ENTRIES TAGGED "enterprise"

To eat or be eaten?

What's interesting isn't software as a thing in itself, but software as a component of some larger system.

One of Marc Andreessen’s many accomplishments was the seminal essay “Why Software is Eating the World.” In it, the creator of Mosaic and Netscape argues for his investment thesis: everything is becoming software. Music and movies led the way, Skype makes the phone company obsolete, and even companies like Fedex and Walmart are all about software: their core competitive advantage isn’t driving trucks or hiring part-time employees, it’s the software they’ve developed for managing their logistics.

I’m not going to argue (much) with Marc, because he’s mostly right. But I’ve also been wondering why, when I look at the software world, I get bored fairly quickly. Yeah, yeah, another language that compiles to the JVM. Yeah, yeah, the Javascript framework of the day. Yeah, yeah, another new component in the Hadoop ecosystem. Seen it. Been there. Done that. In the past 20 years, haven’t we gained more than the ability to use sophisticated JavaScript to display ads based on a real-time prediction of the user’s next purchase?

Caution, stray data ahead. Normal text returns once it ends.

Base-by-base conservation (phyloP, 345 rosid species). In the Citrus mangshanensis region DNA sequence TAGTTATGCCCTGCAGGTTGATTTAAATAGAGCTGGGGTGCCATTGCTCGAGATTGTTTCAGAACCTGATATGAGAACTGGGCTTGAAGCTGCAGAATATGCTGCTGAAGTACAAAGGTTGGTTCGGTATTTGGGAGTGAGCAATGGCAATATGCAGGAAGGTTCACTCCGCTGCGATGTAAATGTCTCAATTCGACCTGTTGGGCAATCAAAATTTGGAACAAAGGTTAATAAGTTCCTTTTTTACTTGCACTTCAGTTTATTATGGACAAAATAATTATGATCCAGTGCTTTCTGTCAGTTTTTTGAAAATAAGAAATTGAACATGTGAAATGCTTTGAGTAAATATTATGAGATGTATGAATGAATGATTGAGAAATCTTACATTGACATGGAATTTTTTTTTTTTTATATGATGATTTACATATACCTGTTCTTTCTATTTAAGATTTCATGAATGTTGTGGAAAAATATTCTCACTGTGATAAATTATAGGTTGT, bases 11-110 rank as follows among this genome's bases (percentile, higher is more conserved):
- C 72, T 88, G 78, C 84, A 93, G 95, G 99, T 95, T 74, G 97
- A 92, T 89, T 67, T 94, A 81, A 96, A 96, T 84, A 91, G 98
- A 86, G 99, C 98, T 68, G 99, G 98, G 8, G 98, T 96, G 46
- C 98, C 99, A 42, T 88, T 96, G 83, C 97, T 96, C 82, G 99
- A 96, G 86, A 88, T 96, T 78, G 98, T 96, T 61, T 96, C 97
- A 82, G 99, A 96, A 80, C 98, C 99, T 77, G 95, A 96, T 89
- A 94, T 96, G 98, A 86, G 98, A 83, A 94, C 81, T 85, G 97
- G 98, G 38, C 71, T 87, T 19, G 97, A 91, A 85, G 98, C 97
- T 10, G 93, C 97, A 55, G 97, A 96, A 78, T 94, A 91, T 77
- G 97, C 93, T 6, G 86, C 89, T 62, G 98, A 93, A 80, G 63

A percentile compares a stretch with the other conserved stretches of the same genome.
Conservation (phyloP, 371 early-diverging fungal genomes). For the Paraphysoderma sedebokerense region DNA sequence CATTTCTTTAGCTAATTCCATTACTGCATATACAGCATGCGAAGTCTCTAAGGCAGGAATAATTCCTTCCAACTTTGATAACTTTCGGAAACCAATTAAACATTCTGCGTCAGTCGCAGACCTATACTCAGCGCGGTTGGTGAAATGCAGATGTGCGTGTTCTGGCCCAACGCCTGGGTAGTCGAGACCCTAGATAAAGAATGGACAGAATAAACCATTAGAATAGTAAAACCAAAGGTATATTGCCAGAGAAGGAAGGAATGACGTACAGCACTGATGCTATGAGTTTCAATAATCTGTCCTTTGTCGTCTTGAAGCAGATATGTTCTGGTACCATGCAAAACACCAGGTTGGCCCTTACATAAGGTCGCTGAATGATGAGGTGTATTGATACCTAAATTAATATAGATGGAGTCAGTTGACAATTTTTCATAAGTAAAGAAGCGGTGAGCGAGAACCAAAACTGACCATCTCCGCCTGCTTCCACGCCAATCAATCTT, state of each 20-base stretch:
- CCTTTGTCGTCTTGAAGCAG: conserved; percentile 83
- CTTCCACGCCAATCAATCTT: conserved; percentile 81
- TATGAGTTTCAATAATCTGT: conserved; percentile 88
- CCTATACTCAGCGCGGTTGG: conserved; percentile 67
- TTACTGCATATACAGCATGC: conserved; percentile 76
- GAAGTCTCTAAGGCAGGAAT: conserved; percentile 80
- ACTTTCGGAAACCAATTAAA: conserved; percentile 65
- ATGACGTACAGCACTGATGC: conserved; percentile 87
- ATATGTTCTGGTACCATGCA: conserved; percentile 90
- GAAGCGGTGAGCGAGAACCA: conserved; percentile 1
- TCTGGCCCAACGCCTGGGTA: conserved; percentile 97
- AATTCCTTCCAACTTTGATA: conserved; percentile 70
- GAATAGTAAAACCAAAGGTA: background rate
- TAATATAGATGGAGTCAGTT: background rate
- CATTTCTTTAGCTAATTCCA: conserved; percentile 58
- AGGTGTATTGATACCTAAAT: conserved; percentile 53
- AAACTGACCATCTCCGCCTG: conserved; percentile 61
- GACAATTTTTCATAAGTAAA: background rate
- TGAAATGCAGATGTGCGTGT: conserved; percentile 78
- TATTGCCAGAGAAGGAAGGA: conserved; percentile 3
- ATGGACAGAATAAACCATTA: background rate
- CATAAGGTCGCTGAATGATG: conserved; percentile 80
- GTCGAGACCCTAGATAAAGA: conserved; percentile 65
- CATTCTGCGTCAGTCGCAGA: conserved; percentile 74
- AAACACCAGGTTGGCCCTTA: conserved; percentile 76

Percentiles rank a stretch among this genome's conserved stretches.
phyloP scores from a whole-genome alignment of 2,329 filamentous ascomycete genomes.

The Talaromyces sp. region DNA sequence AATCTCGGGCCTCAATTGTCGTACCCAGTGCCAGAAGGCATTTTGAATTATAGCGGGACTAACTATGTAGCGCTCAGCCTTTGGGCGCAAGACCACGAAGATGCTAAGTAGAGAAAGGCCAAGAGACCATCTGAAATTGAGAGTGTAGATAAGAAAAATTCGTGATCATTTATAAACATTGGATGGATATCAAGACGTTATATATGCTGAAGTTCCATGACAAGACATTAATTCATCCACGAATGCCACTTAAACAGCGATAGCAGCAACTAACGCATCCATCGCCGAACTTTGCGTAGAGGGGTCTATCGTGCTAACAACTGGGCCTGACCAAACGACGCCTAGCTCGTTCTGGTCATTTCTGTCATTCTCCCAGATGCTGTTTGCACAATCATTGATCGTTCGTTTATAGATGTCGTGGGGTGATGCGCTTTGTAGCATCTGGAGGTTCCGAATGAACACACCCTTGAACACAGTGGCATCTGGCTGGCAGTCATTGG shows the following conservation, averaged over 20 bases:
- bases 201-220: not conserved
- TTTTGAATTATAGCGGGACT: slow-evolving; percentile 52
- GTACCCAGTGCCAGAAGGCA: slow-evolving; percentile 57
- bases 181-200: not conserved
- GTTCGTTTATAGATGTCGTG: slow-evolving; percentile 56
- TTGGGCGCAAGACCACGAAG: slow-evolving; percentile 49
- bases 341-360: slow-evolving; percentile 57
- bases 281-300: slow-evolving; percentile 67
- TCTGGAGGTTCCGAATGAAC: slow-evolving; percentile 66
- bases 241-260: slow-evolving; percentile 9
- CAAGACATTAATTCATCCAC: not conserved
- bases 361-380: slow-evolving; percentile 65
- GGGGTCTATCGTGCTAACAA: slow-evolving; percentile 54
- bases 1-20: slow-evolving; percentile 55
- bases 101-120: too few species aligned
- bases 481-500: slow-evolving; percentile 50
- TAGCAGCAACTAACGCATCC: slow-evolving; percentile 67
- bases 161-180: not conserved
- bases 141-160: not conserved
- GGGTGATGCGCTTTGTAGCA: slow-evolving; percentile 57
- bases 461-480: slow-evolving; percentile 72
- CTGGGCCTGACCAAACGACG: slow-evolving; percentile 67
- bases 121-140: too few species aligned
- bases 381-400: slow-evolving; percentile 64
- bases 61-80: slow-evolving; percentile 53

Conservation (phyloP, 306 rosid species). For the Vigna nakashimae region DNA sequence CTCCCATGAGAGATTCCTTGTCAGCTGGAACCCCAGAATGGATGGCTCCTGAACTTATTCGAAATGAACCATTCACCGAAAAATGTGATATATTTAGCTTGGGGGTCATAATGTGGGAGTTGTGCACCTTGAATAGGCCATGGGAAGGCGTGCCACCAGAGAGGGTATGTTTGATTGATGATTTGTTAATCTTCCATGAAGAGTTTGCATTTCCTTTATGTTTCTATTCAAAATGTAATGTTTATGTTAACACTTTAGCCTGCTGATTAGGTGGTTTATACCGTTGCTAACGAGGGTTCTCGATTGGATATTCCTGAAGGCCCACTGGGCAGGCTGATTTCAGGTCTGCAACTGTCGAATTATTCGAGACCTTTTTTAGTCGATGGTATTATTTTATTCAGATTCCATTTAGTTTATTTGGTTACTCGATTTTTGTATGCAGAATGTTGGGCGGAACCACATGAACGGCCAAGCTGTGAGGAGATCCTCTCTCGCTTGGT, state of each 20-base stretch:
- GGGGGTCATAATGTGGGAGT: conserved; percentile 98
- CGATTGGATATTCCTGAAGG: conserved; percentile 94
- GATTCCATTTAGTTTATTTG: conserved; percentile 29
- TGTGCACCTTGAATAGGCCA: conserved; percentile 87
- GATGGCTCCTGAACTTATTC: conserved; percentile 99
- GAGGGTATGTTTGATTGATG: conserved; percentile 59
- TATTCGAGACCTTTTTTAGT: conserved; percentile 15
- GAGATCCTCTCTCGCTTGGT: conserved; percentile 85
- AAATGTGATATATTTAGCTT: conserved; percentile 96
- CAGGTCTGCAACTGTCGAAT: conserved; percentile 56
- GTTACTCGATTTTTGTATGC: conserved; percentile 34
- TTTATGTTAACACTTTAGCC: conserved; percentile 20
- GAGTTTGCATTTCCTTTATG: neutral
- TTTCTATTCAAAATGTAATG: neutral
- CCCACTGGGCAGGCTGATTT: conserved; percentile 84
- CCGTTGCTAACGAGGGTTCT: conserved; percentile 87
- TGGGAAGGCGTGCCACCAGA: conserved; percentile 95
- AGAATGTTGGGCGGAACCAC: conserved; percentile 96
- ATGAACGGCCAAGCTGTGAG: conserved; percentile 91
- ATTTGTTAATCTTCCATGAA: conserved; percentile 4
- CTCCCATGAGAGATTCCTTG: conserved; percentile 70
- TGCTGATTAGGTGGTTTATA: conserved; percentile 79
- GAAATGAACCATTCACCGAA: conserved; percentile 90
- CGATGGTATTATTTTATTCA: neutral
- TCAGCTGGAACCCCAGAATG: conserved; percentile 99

When I look at what excites me, I see a much bigger world than just software. I’ve already argued that biology is in the process of exploding, and the biological revolution could be even bigger than the computer revolution. I’m increasingly interested in hardware and gadgetry, which I used to ignore almost completely. And we’re following the “Internet of Things” (and in particular, the “Internet of Very Big Things”) very closely. I’m not saying that software is irrelevant or uninteresting. I firmly believe that software will be a component of every (well, almost every) important new technology. But what grabs me these days isn’t software as a thing in itself, but software as a component of some larger system. The software may be what makes it work, but it’s not about the software. Read more…

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Top Stories: July 9-13, 2012